If research proves something, then it must be true. We can get behind this research that shows green space and landscaping contribute to health, happiness, and intellect. Even better? There is a direct correlation between human health, particularly related to stress, and the importance of people’s access to nature and managed landscapes.
Kris Kiser, president and CEO of Outdoor Power Equipment Institute said, “Numerous studies have found that people who spend more time outside or are exposed to living landscapes are happier, healthier, and smarter.”
Here are five health benefits of green:
Getting dirty is actually good for you. Soil is the new Prozac, according to Dr. Christopher Lowry, a neuroscientist at the University of Bristol in England. Mycobacterium vaccae in soil mirrors the effect on neurons that Prozac provides. The bacterium stimulates serotonin production, which explains why people who spend time gardening and have direct contact with soil feel more relaxed and happier.
Children who are raised on farms in a “dirtier” environment than an urban setting not only have a stronger immune system but are also better able to manage social stress, according to the National Academy of Sciences.
Living near living landscapes can improve your mental health. Researchers in England found that people moving to greener areas experienced an immediate improvement in mental health that was sustained for at least three years after they moved.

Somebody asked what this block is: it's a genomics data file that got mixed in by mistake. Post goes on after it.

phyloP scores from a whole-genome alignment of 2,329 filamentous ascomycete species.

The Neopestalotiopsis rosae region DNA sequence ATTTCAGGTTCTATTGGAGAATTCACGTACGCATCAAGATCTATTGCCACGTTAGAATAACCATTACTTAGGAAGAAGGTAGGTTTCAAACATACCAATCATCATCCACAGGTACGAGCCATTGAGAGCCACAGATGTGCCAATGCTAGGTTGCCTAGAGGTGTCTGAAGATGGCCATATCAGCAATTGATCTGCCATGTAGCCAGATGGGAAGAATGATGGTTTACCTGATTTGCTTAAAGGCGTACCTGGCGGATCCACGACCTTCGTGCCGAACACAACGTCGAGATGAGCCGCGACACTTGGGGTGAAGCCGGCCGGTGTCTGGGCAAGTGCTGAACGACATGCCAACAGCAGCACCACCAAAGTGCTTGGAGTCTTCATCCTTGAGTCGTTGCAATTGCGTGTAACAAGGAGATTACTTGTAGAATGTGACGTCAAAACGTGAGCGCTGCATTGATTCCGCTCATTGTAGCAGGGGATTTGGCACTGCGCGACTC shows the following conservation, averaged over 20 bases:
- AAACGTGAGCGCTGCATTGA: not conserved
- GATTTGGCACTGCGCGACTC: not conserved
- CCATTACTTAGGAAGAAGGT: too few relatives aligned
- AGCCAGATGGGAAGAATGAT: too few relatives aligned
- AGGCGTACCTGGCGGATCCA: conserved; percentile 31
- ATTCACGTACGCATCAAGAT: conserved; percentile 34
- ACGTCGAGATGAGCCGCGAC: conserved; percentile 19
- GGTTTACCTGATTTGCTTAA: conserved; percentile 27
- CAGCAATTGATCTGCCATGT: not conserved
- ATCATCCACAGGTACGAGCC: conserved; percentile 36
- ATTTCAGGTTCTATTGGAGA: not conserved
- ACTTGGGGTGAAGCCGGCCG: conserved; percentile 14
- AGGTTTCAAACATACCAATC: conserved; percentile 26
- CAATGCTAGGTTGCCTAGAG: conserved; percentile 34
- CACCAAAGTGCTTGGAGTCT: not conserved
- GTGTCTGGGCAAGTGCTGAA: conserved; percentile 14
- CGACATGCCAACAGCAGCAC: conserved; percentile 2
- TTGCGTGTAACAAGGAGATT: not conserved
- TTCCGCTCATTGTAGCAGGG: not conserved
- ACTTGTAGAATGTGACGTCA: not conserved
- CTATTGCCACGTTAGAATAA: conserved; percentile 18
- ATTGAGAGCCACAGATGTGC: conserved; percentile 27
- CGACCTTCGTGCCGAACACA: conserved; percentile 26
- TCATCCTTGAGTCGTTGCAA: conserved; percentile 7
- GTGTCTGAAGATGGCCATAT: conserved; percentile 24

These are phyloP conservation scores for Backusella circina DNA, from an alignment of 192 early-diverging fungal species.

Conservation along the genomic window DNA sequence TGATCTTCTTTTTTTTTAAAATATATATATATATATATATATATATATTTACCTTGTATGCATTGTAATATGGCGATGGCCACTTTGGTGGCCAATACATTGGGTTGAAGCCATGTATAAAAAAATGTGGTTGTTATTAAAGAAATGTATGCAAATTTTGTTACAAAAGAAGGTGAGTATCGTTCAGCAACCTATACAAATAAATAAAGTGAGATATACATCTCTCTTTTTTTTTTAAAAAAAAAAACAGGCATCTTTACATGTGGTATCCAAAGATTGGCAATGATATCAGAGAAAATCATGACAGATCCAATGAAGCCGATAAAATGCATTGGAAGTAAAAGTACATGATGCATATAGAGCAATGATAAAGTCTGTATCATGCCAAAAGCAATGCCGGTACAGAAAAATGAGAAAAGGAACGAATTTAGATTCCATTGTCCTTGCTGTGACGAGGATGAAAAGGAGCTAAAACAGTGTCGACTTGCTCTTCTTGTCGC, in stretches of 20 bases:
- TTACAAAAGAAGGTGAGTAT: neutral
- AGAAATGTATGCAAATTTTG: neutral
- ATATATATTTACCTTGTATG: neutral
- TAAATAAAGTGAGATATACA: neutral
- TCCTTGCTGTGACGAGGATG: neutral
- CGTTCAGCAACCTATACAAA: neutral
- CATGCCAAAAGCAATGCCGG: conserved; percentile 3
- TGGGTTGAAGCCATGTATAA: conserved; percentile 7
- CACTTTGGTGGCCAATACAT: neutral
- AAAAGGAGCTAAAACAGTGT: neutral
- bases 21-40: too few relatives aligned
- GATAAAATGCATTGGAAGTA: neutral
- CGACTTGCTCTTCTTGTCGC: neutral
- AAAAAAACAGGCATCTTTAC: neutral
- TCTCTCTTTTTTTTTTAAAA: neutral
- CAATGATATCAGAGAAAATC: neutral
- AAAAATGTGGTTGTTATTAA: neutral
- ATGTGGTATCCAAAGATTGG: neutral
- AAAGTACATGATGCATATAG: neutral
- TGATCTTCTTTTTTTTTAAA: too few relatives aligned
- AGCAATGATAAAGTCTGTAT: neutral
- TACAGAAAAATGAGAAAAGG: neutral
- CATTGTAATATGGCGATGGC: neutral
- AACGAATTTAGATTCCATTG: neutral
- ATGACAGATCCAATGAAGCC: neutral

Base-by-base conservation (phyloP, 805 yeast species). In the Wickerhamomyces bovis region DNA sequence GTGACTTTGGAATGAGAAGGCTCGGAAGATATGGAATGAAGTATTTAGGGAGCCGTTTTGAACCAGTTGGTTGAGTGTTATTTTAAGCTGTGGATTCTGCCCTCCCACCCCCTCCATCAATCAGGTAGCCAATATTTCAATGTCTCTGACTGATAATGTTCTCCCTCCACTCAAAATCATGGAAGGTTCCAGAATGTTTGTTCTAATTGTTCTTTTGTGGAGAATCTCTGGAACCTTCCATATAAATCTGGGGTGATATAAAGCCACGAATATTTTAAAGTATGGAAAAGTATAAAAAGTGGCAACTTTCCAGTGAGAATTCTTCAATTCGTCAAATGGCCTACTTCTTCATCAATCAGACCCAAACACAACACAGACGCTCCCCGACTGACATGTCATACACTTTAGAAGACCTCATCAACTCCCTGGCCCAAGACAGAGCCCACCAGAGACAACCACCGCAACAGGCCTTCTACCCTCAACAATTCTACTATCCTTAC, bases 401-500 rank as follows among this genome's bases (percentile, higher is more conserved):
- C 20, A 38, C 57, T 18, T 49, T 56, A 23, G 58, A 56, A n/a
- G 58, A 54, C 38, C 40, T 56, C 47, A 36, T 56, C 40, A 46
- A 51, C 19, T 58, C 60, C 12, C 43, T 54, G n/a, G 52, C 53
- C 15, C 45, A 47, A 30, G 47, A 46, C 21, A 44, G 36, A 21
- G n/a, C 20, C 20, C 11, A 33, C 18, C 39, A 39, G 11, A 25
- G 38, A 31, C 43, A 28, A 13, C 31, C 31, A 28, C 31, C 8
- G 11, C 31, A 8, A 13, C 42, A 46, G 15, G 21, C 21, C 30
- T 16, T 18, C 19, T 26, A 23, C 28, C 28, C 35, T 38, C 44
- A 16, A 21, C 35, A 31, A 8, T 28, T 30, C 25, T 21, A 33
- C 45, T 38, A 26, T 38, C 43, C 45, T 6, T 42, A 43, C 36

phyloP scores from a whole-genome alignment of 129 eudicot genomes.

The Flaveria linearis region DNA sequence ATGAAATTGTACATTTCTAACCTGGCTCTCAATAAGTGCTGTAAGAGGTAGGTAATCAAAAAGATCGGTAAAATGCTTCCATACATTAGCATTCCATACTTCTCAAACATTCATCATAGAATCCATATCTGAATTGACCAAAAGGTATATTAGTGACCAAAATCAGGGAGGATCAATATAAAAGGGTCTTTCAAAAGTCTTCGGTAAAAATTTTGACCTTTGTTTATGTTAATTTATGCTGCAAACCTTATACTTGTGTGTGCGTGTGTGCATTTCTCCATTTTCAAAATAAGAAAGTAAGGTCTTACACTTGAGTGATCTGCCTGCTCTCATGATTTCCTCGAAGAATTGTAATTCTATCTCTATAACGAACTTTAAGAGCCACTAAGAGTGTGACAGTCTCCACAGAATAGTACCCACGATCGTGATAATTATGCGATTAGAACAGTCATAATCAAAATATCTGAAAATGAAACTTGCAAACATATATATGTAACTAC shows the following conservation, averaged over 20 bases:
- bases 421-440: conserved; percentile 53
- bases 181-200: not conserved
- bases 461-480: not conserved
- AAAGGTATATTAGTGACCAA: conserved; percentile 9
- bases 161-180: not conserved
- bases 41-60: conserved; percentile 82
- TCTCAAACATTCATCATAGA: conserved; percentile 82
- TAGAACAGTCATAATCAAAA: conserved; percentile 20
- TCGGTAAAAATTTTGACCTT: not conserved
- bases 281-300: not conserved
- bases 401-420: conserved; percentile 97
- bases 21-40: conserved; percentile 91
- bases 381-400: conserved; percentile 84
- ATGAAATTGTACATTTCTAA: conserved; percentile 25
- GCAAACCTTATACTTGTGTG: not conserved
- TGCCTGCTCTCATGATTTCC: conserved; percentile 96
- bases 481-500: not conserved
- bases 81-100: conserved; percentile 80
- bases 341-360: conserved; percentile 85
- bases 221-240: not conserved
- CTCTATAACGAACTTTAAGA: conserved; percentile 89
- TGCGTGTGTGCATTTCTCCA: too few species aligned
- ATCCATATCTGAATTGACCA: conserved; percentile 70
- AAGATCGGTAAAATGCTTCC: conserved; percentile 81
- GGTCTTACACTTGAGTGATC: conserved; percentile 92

Greening of vacant urban areas in Philadelphia reduced feelings of depression by 41.5% and reduced poor mental health by 62.8% for those living near the vacant lots, according to a study by a research team.
Green spaces can make you healthier too. People who live within a half mile of green space (such parks, public gardens, and greenways) were found to have a lower incidence of fifteen diseases by Dutch researchers — including depression, anxiety, heart disease, diabetes, asthma and migraines.
Living landscapes make you smarter. Children gain attention and working memory benefits when they are exposed to greenery, says a study led by Payam Dadvand of the Centre for Research in Environmental Epidemiology in Barcelona, In addition, exposure to natural settings may be widely effective in reducing attention deficit/hyperactivity disorder symptoms in children.
Living landscapes help you heal faster. Multiple studies have discovered that plants in hospital recovery rooms or views of aesthetically-pleasing gardens help patients heal up to one day faster than those who are in more sterile or austere environments.
Physicians are now prescribing time outdoors for some patients, according to recent reports.
This is a prescription we want!
Haus of V is a creative collective that shares a similar mindset -- with a twist.